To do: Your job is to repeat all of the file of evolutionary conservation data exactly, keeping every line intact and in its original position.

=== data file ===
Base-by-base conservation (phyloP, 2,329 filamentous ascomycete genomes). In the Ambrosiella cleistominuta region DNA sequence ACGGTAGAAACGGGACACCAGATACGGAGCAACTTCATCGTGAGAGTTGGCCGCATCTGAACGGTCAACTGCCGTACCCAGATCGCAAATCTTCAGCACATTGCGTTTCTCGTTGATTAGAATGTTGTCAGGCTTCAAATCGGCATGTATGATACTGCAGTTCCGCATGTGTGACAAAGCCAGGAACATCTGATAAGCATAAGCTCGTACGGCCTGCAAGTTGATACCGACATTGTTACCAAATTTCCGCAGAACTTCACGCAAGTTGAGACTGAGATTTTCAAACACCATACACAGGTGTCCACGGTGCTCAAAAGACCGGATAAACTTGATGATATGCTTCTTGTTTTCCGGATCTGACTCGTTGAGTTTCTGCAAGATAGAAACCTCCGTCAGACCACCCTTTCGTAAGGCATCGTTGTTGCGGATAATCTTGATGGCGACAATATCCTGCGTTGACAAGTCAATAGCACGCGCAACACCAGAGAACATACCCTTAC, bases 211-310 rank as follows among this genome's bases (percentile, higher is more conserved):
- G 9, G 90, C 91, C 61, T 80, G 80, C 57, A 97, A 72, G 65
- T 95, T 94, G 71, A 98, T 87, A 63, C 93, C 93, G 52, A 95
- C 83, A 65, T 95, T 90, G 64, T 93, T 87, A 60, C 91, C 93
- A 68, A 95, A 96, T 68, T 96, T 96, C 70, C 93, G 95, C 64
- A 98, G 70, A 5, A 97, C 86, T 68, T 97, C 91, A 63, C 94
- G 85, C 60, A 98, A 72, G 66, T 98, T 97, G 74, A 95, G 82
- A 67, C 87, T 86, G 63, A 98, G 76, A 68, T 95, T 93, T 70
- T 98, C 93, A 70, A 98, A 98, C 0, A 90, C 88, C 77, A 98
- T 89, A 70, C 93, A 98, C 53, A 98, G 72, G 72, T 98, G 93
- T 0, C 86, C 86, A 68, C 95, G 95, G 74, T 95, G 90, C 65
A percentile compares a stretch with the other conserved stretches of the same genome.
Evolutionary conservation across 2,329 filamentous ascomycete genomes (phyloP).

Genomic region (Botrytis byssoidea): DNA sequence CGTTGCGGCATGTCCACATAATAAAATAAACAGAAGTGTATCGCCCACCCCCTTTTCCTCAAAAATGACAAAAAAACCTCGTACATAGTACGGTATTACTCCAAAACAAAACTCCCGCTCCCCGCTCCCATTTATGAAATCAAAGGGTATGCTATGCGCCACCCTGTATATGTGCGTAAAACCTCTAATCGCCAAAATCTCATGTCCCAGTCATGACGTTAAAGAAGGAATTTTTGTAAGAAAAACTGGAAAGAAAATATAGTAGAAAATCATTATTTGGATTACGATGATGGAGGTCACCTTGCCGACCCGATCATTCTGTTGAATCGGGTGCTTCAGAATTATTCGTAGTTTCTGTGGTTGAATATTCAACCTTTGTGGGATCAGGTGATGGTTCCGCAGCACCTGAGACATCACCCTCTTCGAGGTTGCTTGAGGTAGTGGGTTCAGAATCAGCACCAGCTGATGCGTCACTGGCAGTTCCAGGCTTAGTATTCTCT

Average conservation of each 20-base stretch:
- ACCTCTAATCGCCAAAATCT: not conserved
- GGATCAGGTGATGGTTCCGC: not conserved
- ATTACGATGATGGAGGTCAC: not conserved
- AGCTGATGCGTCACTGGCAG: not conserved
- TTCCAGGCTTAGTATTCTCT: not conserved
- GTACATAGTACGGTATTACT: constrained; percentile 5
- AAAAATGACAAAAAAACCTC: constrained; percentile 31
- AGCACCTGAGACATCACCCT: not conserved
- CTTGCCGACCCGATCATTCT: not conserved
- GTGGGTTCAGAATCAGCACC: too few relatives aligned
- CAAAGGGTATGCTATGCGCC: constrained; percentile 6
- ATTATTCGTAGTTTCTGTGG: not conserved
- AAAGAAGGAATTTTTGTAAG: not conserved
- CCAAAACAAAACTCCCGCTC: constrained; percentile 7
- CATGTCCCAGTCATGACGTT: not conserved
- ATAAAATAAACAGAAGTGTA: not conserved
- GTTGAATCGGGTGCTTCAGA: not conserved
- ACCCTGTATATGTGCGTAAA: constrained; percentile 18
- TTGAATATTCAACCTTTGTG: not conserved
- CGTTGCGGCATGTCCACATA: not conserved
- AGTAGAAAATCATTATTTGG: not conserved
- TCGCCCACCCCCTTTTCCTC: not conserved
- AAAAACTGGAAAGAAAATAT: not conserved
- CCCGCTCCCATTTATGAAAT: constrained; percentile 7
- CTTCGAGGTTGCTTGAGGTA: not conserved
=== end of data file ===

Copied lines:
Base-by-base conservation (phyloP, 2,329 filamentous ascomycete genomes). In the Ambrosiella cleistominuta region DNA sequence ACGGTAGAAACGGGACACCAGATACGGAGCAACTTCATCGTGAGAGTTGGCCGCATCTGAACGGTCAACTGCCGTACCCAGATCGCAAATCTTCAGCACATTGCGTTTCTCGTTGATTAGAATGTTGTCAGGCTTCAAATCGGCATGTATGATACTGCAGTTCCGCATGTGTGACAAAGCCAGGAACATCTGATAAGCATAAGCTCGTACGGCCTGCAAGTTGATACCGACATTGTTACCAAATTTCCGCAGAACTTCACGCAAGTTGAGACTGAGATTTTCAAACACCATACACAGGTGTCCACGGTGCTCAAAAGACCGGATAAACTTGATGATATGCTTCTTGTTTTCCGGATCTGACTCGTTGAGTTTCTGCAAGATAGAAACCTCCGTCAGACCACCCTTTCGTAAGGCATCGTTGTTGCGGATAATCTTGATGGCGACAATATCCTGCGTTGACAAGTCAATAGCACGCGCAACACCAGAGAACATACCCTTAC, bases 211-310 rank as follows among this genome's bases (percentile, higher is more conserved):
- G 9, G 90, C 91, C 61, T 80, G 80, C 57, A 97, A 72, G 65
- T 95, T 94, G 71, A 98, T 87, A 63, C 93, C 93, G 52, A 95
- C 83, A 65, T 95, T 90, G 64, T 93, T 87, A 60, C 91, C 93
- A 68, A 95, A 96, T 68, T 96, T 96, C 70, C 93, G 95, C 64
- A 98, G 70, A 5, A 97, C 86, T 68, T 97, C 91, A 63, C 94
- G 85, C 60, A 98, A 72, G 66, T 98, T 97, G 74, A 95, G 82
- A 67, C 87, T 86, G 63, A 98, G 76, A 68, T 95, T 93, T 70
- T 98, C 93, A 70, A 98, A 98, C 0, A 90, C 88, C 77, A 98
- T 89, A 70, C 93, A 98, C 53, A 98, G 72, G 72, T 98, G 93
- T 0, C 86, C 86, A 68, C 95, G 95, G 74, T 95, G 90, C 65
A percentile compares a stretch with the other conserved stretches of the same genome.
Evolutionary conservation across 2,329 filamentous ascomycete genomes (phyloP).

Genomic region (Botrytis byssoidea): DNA sequence CGTTGCGGCATGTCCACATAATAAAATAAACAGAAGTGTATCGCCCACCCCCTTTTCCTCAAAAATGACAAAAAAACCTCGTACATAGTACGGTATTACTCCAAAACAAAACTCCCGCTCCCCGCTCCCATTTATGAAATCAAAGGGTATGCTATGCGCCACCCTGTATATGTGCGTAAAACCTCTAATCGCCAAAATCTCATGTCCCAGTCATGACGTTAAAGAAGGAATTTTTGTAAGAAAAACTGGAAAGAAAATATAGTAGAAAATCATTATTTGGATTACGATGATGGAGGTCACCTTGCCGACCCGATCATTCTGTTGAATCGGGTGCTTCAGAATTATTCGTAGTTTCTGTGGTTGAATATTCAACCTTTGTGGGATCAGGTGATGGTTCCGCAGCACCTGAGACATCACCCTCTTCGAGGTTGCTTGAGGTAGTGGGTTCAGAATCAGCACCAGCTGATGCGTCACTGGCAGTTCCAGGCTTAGTATTCTCT

Average conservation of each 20-base stretch:
- ACCTCTAATCGCCAAAATCT: not conserved
- GGATCAGGTGATGGTTCCGC: not conserved
- ATTACGATGATGGAGGTCAC: not conserved
- AGCTGATGCGTCACTGGCAG: not conserved
- TTCCAGGCTTAGTATTCTCT: not conserved
- GTACATAGTACGGTATTACT: constrained; percentile 5
- AAAAATGACAAAAAAACCTC: constrained; percentile 31
- AGCACCTGAGACATCACCCT: not conserved
- CTTGCCGACCCGATCATTCT: not conserved
- GTGGGTTCAGAATCAGCACC: too few relatives aligned
- CAAAGGGTATGCTATGCGCC: constrained; percentile 6
- ATTATTCGTAGTTTCTGTGG: not conserved
- AAAGAAGGAATTTTTGTAAG: not conserved
- CCAAAACAAAACTCCCGCTC: constrained; percentile 7
- CATGTCCCAGTCATGACGTT: not conserved
- ATAAAATAAACAGAAGTGTA: not conserved
- GTTGAATCGGGTGCTTCAGA: not conserved
- ACCCTGTATATGTGCGTAAA: constrained; percentile 18
- TTGAATATTCAACCTTTGTG: not conserved
- CGTTGCGGCATGTCCACATA: not conserved
- AGTAGAAAATCATTATTTGG: not conserved
- TCGCCCACCCCCTTTTCCTC: not conserved
- AAAAACTGGAAAGAAAATAT: not conserved
- CCCGCTCCCATTTATGAAAT: constrained; percentile 7
- CTTCGAGGTTGCTTGAGGTA: not conserved